Editors’ Notes Because Tony Visconti’s work with David Bowie and T. Rex had all but defined the sound of glam rock in the early '70s, the British producer seemed like a natural fit for the Anglophilic boys in Sparks. But their resulting collaboration, 1975’s Indiscreet, is much more than a simple glitter rock rave-up. Deliciously dandyish music hall tunes like “Without Using Hands,” “Get in the Swing,” and “It Ain’t 1918” indicated that Sparks were moving away from rock music just as the general public was catching up to their demented vision of glam. Then again, anachronisms were the norm for the Russell and Ron Mael. At a time when rock was becoming more pretentious and pompous, Sparks embraced an absurdist comedy that presaged punk and new wave. “Pineapple” is a giddy ode to tropical fruit, while “Under the Table with Her” is a skit in music, as ribald as it is bizarre. “Tits,” meanwhile, is a masterwork that brings together the band’s surreal naughtiness with its desire to rock. And for anyone who tires of the mischief, Visconti manage to coax from the mercurial band two genuine rock anthems: “Happy Hunting Ground” and “How Are You Getting Home?”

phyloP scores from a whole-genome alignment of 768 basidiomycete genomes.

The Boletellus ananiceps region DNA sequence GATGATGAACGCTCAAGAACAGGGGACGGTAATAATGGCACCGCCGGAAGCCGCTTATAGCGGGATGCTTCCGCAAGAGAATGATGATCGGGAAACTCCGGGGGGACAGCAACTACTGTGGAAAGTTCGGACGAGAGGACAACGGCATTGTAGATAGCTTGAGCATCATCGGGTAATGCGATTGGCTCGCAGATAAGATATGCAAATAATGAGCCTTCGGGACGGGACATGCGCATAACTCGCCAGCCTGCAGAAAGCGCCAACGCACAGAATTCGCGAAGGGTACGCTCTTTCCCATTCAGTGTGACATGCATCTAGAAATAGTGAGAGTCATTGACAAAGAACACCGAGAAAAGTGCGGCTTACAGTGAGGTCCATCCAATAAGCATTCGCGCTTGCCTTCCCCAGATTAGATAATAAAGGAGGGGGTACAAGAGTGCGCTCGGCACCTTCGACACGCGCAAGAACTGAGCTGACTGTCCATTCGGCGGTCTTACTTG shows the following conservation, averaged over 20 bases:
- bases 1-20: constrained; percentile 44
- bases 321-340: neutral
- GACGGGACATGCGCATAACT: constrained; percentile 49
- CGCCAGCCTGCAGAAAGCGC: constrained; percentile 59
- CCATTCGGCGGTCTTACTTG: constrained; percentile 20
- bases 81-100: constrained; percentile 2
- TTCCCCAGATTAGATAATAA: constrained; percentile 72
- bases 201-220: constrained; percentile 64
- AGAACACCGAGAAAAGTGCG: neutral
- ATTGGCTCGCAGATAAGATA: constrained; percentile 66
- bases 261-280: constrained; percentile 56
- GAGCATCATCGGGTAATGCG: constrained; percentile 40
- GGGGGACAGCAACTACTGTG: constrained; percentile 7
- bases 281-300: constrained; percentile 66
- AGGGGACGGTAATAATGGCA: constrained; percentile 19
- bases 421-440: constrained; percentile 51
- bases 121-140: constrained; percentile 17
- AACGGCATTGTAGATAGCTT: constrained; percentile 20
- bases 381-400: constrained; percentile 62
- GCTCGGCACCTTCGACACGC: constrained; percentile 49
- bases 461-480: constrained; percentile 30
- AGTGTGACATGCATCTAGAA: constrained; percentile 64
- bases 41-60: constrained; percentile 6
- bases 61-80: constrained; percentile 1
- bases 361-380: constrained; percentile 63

1
3:59
 
2
3:43
 
3
3:19
 
4
4:07
 
5
2:19
 
6
2:56
 
7
2:44
 
8
4:56
 
9
2:06
 
10
3:39
 
11
2:12
 
12
2:34
 
13
2:45
 
14
3:29
 
15
1:35
 
16
4:02
 

Other Versions

More by Sparks

Featured On